For those into contracts, 175 East delivered firm promises for its Sunday concert, chalked up on a blackboard, reading "75 min - lockout applies".
In fact, the hour and 50 minutes in Q Theatre Loft was the most testing and trying presentation in the group's 18-year history.
Fine musicians such as Luca Manghi, Donald Nicholls, Andrew Uren, Alex McDonald and Katherine Hebley picked up their instruments just twice.
John Lely's Symphony No 3 (The Parsons Code for Melodic Contour) had them playing random chords, following vague instructions to go either up or down in pitch.
Eighteen minutes proved a long haul, any harmonic fortuities being undercut by too many stuttering entries.
Ending the concert, Samuel Holloway aired his new Things, an attempt at sustaining a 207-page score, with one chord/note per page, for 50 minutes.
The Mahlerian timescale did not result in compatible rewards. The flutter of pages, fun at first in a Tan Dun sort of way, became tedious after a few turns.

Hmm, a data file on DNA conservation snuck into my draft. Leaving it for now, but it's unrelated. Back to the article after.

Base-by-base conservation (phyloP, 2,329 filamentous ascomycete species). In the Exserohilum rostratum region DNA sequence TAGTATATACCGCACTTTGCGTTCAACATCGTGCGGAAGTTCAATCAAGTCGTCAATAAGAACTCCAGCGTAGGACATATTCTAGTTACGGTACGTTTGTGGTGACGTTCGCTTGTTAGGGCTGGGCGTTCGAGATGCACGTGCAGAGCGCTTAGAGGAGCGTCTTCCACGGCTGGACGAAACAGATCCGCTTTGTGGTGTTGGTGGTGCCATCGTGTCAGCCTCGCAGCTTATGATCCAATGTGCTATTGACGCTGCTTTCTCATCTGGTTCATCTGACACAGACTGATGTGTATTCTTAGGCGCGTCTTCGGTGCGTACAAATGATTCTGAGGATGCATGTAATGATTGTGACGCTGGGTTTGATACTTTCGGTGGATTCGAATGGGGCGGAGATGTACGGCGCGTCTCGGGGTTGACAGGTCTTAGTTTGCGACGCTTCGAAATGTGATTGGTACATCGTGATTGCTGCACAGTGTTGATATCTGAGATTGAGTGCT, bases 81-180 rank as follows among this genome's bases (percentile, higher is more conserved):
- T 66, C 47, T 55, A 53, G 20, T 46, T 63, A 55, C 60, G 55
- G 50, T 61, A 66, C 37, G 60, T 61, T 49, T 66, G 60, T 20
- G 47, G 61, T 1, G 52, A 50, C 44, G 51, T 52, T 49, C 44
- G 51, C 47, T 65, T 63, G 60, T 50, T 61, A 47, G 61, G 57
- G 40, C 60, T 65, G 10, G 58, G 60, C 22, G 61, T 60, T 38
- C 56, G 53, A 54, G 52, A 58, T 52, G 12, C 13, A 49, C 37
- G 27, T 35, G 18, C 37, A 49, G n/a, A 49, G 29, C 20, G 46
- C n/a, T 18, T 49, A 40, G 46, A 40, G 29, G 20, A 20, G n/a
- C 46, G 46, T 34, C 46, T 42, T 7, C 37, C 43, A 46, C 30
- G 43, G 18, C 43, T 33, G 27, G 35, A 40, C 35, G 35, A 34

One passed time by imagining an isolate flute and clarinet third morphing into Lilburn's Aotearoa, or enjoying the shiver of momentum in the quavering of David Kelly's electronic keyboard.
The two other English offerings were limp affairs.
James Saunders' At least one hundred devices being turned on and off was just that, with the musicians roaming around buzzing, whirring appliances.
Percussionist Sam Rich was featured in two solo turns.
The first, by Tim Parkinson, with the literal title of Snare Drum, may have been "written around a drum" but left so much sonic potential untapped. This was not so with Eve de Castro-Robinson's 2001 Whisper.
Player and instrument were one in this lovely piece. A spotlit Rich cradled the drum, as a father might a child. Tapping and stroking graduated to otherworldly harmonics created by breath across the snares. Alas, this exquisite miniature deserved better company.